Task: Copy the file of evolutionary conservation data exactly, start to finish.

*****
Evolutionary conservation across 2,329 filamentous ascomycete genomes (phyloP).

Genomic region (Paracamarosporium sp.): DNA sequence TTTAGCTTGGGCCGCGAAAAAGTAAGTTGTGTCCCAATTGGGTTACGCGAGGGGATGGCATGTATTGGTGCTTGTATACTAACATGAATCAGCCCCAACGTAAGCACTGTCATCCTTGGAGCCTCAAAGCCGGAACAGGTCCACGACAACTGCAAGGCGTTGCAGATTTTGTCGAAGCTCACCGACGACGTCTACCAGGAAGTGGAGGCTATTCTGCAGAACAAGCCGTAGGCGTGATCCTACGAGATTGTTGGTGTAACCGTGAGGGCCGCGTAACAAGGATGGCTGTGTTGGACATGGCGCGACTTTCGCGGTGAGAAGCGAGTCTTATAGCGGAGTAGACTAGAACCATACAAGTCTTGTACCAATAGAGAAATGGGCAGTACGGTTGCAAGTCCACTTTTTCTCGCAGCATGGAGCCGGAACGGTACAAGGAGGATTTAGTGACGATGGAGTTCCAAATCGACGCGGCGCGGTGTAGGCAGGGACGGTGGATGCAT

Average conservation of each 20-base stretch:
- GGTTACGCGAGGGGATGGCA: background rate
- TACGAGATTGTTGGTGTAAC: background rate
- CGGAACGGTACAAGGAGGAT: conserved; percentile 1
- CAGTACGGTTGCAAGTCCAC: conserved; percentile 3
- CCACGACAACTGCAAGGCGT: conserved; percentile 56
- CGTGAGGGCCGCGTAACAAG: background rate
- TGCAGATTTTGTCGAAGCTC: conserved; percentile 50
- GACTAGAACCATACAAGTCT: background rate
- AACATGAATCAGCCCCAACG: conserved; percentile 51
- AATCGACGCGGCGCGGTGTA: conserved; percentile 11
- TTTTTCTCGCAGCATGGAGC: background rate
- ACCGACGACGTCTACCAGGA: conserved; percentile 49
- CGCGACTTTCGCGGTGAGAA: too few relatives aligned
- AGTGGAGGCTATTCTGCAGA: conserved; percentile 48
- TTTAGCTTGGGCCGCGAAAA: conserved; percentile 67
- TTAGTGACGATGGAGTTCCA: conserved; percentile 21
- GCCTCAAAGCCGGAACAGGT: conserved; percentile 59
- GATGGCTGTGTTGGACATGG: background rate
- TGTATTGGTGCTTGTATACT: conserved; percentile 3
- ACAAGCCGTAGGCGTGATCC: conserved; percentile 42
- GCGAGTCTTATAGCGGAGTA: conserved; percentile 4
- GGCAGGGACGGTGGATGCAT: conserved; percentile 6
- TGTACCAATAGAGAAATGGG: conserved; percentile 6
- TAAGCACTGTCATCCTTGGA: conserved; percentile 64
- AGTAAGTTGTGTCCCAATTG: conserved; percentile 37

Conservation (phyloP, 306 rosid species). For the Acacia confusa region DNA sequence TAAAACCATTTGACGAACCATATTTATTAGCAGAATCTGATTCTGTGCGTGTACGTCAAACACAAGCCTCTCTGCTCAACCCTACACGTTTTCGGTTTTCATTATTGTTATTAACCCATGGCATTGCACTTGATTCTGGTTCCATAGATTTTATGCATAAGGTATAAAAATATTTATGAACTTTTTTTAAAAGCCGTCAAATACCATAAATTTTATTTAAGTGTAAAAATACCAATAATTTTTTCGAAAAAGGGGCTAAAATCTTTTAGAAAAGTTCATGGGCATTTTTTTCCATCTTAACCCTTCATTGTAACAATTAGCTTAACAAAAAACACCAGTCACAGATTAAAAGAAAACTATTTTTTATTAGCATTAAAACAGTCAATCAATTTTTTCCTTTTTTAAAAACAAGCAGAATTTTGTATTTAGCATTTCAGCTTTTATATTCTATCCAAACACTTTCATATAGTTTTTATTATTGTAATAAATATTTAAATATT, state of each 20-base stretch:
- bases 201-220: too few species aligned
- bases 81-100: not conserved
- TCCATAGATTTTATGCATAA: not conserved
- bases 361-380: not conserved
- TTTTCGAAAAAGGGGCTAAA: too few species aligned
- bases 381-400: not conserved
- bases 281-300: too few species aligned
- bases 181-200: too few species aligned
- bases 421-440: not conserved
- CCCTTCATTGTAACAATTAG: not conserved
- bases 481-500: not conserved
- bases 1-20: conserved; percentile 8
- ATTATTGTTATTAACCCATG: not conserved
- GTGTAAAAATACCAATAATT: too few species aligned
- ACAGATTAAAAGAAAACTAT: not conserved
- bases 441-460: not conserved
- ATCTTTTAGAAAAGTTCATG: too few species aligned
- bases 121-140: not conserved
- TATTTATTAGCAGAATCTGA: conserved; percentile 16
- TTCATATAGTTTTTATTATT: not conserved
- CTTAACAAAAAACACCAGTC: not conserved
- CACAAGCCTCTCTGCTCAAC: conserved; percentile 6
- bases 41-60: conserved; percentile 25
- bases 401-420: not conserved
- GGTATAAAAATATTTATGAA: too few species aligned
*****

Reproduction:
Evolutionary conservation across 2,329 filamentous ascomycete genomes (phyloP).

Genomic region (Paracamarosporium sp.): DNA sequence TTTAGCTTGGGCCGCGAAAAAGTAAGTTGTGTCCCAATTGGGTTACGCGAGGGGATGGCATGTATTGGTGCTTGTATACTAACATGAATCAGCCCCAACGTAAGCACTGTCATCCTTGGAGCCTCAAAGCCGGAACAGGTCCACGACAACTGCAAGGCGTTGCAGATTTTGTCGAAGCTCACCGACGACGTCTACCAGGAAGTGGAGGCTATTCTGCAGAACAAGCCGTAGGCGTGATCCTACGAGATTGTTGGTGTAACCGTGAGGGCCGCGTAACAAGGATGGCTGTGTTGGACATGGCGCGACTTTCGCGGTGAGAAGCGAGTCTTATAGCGGAGTAGACTAGAACCATACAAGTCTTGTACCAATAGAGAAATGGGCAGTACGGTTGCAAGTCCACTTTTTCTCGCAGCATGGAGCCGGAACGGTACAAGGAGGATTTAGTGACGATGGAGTTCCAAATCGACGCGGCGCGGTGTAGGCAGGGACGGTGGATGCAT

Average conservation of each 20-base stretch:
- GGTTACGCGAGGGGATGGCA: background rate
- TACGAGATTGTTGGTGTAAC: background rate
- CGGAACGGTACAAGGAGGAT: conserved; percentile 1
- CAGTACGGTTGCAAGTCCAC: conserved; percentile 3
- CCACGACAACTGCAAGGCGT: conserved; percentile 56
- CGTGAGGGCCGCGTAACAAG: background rate
- TGCAGATTTTGTCGAAGCTC: conserved; percentile 50
- GACTAGAACCATACAAGTCT: background rate
- AACATGAATCAGCCCCAACG: conserved; percentile 51
- AATCGACGCGGCGCGGTGTA: conserved; percentile 11
- TTTTTCTCGCAGCATGGAGC: background rate
- ACCGACGACGTCTACCAGGA: conserved; percentile 49
- CGCGACTTTCGCGGTGAGAA: too few relatives aligned
- AGTGGAGGCTATTCTGCAGA: conserved; percentile 48
- TTTAGCTTGGGCCGCGAAAA: conserved; percentile 67
- TTAGTGACGATGGAGTTCCA: conserved; percentile 21
- GCCTCAAAGCCGGAACAGGT: conserved; percentile 59
- GATGGCTGTGTTGGACATGG: background rate
- TGTATTGGTGCTTGTATACT: conserved; percentile 3
- ACAAGCCGTAGGCGTGATCC: conserved; percentile 42
- GCGAGTCTTATAGCGGAGTA: conserved; percentile 4
- GGCAGGGACGGTGGATGCAT: conserved; percentile 6
- TGTACCAATAGAGAAATGGG: conserved; percentile 6
- TAAGCACTGTCATCCTTGGA: conserved; percentile 64
- AGTAAGTTGTGTCCCAATTG: conserved; percentile 37

Conservation (phyloP, 306 rosid species). For the Acacia confusa region DNA sequence TAAAACCATTTGACGAACCATATTTATTAGCAGAATCTGATTCTGTGCGTGTACGTCAAACACAAGCCTCTCTGCTCAACCCTACACGTTTTCGGTTTTCATTATTGTTATTAACCCATGGCATTGCACTTGATTCTGGTTCCATAGATTTTATGCATAAGGTATAAAAATATTTATGAACTTTTTTTAAAAGCCGTCAAATACCATAAATTTTATTTAAGTGTAAAAATACCAATAATTTTTTCGAAAAAGGGGCTAAAATCTTTTAGAAAAGTTCATGGGCATTTTTTTCCATCTTAACCCTTCATTGTAACAATTAGCTTAACAAAAAACACCAGTCACAGATTAAAAGAAAACTATTTTTTATTAGCATTAAAACAGTCAATCAATTTTTTCCTTTTTTAAAAACAAGCAGAATTTTGTATTTAGCATTTCAGCTTTTATATTCTATCCAAACACTTTCATATAGTTTTTATTATTGTAATAAATATTTAAATATT, state of each 20-base stretch:
- bases 201-220: too few species aligned
- bases 81-100: not conserved
- TCCATAGATTTTATGCATAA: not conserved
- bases 361-380: not conserved
- TTTTCGAAAAAGGGGCTAAA: too few species aligned
- bases 381-400: not conserved
- bases 281-300: too few species aligned
- bases 181-200: too few species aligned
- bases 421-440: not conserved
- CCCTTCATTGTAACAATTAG: not conserved
- bases 481-500: not conserved
- bases 1-20: conserved; percentile 8
- ATTATTGTTATTAACCCATG: not conserved
- GTGTAAAAATACCAATAATT: too few species aligned
- ACAGATTAAAAGAAAACTAT: not conserved
- bases 441-460: not conserved
- ATCTTTTAGAAAAGTTCATG: too few species aligned
- bases 121-140: not conserved
- TATTTATTAGCAGAATCTGA: conserved; percentile 16
- TTCATATAGTTTTTATTATT: not conserved
- CTTAACAAAAAACACCAGTC: not conserved
- CACAAGCCTCTCTGCTCAAC: conserved; percentile 6
- bases 41-60: conserved; percentile 25
- bases 401-420: not conserved
- GGTATAAAAATATTTATGAA: too few species aligned